[Show abstract] [Hide abstract] ABSTRACT: Many studies have focused on Type A and Type D personality types in the context of cardiovascular diseases (CVDs), but nothing is known about how these personality types combine to create new profiles. The present study aimed to develop a typology of Type A and Type D personality in two groups of patients affected by and at risk for coronary disease. The study involved 711 patients: 51.6% with acute coronary syndrome, 48.4% with essential hypertension (mean age = 56.4 years; SD = 9.7 years; 70.7% men). Cluster analysis was applied. External variables, such as socio-demographic, psychological, lifestyle, and clinical parameters, were assessed. Six groups, each with its own unique combined personality profile scores, were identified: Type D, Type A-Negatively Affected, Not Type A-Negatively Affected, Socially Inhibited-Positively Affected, Not Socially Inhibited, and Not Type A-Not Type D. The Type A-Negatively Affected cluster and, to a lesser extent, the Type D cluster, displayed the worst profile: namely higher total cardiovascular risk index, physical inactivity, higher anxiety and depression, and lower self-esteem, optimism, and health status. Identifying combined personality profiles is important in clinical research and practice in cardiovascular diseases. Practical implications are discussed.
    Full-text · Article · Sep 2016
    • "[25] A 2-year follow-up study found that of 804 patients, 7.1% and 5.3%met the criteria for major depressive disorder and generalized anxiety disorders, respectively. [26] The discrepancy between these findings is likely attributable to the following reasons. First, most previous studies have identified depressive or anxiety symptoms and depressive or anxiety disorders by using rating scales, such as the Hospital Anxiety and Depression Scale (HADS), rather than clinical diagnosis by psychiatrists. "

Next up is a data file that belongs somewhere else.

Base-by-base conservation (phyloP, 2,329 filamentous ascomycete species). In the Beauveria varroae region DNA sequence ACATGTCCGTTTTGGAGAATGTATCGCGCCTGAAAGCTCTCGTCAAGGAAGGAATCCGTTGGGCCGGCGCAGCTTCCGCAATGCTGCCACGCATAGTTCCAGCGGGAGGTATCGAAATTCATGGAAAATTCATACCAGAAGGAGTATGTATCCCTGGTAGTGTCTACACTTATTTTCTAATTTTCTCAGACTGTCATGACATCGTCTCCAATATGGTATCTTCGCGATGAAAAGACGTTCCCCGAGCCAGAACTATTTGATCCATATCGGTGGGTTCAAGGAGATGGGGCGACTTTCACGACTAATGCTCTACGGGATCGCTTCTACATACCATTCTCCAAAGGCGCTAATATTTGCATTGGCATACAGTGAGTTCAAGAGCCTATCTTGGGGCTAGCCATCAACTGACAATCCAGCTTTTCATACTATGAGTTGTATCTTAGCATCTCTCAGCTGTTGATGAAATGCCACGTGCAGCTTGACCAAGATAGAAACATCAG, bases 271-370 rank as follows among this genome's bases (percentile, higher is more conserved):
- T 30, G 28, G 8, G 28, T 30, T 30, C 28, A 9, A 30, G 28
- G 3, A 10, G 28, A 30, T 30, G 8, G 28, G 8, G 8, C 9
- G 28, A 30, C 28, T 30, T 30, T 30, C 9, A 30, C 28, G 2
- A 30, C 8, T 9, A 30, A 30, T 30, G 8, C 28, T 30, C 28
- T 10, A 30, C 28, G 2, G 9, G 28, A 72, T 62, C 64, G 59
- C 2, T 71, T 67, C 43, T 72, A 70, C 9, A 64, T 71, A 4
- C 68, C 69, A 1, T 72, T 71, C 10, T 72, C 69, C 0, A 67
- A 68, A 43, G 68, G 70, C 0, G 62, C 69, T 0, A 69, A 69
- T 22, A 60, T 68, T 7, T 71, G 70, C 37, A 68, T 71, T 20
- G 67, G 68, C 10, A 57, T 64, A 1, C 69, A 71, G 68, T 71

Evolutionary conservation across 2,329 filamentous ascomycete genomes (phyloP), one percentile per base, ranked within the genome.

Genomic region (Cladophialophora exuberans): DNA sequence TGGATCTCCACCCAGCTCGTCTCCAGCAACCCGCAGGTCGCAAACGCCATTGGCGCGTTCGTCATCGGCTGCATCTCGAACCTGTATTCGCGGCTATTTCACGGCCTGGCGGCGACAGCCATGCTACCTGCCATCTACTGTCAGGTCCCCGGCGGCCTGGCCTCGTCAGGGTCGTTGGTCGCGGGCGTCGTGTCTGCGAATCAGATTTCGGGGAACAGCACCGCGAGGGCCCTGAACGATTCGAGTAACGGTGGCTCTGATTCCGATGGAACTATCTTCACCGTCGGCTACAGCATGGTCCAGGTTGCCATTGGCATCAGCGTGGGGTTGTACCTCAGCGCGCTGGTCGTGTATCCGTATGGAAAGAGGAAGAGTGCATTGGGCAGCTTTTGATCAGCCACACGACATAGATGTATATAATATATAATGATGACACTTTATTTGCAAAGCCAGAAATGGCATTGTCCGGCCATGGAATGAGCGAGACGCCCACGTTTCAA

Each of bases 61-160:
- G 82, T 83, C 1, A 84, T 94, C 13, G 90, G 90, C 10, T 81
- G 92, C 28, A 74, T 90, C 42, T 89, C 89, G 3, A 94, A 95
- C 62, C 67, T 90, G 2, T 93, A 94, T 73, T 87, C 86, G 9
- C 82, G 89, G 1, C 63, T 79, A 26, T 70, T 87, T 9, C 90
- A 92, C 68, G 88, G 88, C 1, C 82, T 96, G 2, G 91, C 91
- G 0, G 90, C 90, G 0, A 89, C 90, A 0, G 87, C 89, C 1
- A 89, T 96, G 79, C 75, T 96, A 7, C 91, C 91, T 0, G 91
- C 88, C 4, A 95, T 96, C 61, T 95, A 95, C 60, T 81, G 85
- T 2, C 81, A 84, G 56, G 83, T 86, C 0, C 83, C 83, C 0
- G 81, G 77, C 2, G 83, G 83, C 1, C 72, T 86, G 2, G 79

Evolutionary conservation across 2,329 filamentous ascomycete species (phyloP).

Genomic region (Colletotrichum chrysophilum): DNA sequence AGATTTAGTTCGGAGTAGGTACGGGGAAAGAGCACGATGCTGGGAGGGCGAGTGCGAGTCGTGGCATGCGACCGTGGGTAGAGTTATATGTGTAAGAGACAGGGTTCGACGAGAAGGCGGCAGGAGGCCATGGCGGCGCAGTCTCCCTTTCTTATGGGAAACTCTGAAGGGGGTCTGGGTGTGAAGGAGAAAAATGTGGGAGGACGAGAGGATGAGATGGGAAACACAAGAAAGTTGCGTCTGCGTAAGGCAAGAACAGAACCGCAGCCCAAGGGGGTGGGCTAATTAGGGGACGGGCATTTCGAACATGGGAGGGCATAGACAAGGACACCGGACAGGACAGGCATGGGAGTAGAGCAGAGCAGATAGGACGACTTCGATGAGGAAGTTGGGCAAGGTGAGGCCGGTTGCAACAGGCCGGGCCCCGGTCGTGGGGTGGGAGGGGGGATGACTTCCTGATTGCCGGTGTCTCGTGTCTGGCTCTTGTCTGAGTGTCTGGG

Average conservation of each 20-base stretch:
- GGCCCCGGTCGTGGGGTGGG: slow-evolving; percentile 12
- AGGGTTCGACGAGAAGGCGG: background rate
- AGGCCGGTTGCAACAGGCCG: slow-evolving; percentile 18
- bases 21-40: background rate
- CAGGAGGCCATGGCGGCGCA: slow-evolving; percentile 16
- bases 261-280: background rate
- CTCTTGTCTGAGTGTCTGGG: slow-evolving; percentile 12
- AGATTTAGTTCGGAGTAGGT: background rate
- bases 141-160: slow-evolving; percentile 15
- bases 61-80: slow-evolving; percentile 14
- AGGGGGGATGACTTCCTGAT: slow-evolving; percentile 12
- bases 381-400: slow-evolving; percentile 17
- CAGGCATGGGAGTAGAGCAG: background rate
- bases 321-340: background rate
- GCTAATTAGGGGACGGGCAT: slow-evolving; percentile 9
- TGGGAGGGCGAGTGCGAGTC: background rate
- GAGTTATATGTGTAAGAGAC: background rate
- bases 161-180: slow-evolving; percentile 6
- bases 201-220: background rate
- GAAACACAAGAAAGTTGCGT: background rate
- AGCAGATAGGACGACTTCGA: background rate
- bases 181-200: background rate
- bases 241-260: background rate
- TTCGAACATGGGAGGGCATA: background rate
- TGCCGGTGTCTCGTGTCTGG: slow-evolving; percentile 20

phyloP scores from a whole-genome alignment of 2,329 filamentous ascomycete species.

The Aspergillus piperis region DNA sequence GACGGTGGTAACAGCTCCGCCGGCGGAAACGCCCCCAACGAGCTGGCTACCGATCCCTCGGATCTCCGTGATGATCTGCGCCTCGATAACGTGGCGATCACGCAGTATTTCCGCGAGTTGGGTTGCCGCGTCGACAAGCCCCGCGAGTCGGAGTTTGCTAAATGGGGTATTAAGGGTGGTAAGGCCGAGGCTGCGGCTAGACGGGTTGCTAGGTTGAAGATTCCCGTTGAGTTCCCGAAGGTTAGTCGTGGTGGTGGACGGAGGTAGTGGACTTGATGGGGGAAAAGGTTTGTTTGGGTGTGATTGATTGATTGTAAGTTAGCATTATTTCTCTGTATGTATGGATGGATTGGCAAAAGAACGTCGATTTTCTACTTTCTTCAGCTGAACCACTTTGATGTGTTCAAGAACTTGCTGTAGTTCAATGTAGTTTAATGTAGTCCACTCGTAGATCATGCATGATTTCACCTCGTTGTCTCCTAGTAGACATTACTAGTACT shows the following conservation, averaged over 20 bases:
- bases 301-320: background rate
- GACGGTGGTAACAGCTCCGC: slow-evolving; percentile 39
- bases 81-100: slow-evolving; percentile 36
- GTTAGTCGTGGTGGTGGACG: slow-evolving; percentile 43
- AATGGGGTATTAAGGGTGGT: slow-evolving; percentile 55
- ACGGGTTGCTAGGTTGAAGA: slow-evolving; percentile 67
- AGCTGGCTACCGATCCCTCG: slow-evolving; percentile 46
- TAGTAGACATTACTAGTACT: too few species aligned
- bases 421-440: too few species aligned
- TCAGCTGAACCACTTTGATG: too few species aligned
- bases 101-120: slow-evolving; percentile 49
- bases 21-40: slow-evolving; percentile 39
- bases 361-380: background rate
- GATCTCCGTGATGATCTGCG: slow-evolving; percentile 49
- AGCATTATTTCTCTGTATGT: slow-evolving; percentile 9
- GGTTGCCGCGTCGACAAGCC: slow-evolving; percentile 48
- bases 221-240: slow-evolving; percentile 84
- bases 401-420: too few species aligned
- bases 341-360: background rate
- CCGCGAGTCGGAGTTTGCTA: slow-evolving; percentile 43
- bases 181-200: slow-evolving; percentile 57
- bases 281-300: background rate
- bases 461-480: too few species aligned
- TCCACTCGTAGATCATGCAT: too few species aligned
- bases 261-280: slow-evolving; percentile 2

Full-text · Article · Aug 2016
    • "Stress, anxiety and depression are core symptoms of affective disorders. The spectrum of affective and anxious symptomatology is quite prevalent in the general population [9, 10] and college students [11]. Attempts to subtype anxiety and depression symptoms have resulted in minimal success and have revealed mixed classes [12] . "
    [Show abstract] [Hide abstract] ABSTRACT: Anxious-depression symptomatology is frequently encountered among Latina/o individuals. There is a dearth of studies that examine this mixed class of anxiety and depression symptomatology, especially among Latina/o college students by the US-Mexico border. A total of 505 participants from rural institutions of higher education completed the DASS21. Psychometric properties were measured by means of confirmatory and exploratory factor analysis (EFA). A multivariate analysis of variance (MANOVA) was conducted to determine gender differences in depression, anxiety and stress. Among women, 18 % reported at least moderate levels of depressive symptoms, 33.1 % reported at least moderate levels of anxiety symptoms, and 16.4 % reported at least moderate levels of stress. In men, 15.9 % reported at least moderate levels of depressive symptoms, 34.1 % reported at least moderate levels of anxiety symptoms, and 12.9 % reported at least moderate levels of stress. The EFA supported a one dimension factor (anxious/stress-depression) among this sample of Latina/o college students (Bartlett's test = 4960.9; df = 210; p ≤ 0.01; Kaiser-Meyer-Olkin = 0.95). The MANOVA found no significant gender differences in depression, anxiety symptomatology and stress [Wilks'Λ = 0.99; F = (3, 500) = 2.41; p = 0.07]. The DASS-21 showed a one dimensional construct of anxious/stress-depression symptomatology in a Latina/o rural undergraduate sample, raising awareness to the need to screen and monitor this constellation of symptoms.
    Full-text · Article · Apr 2016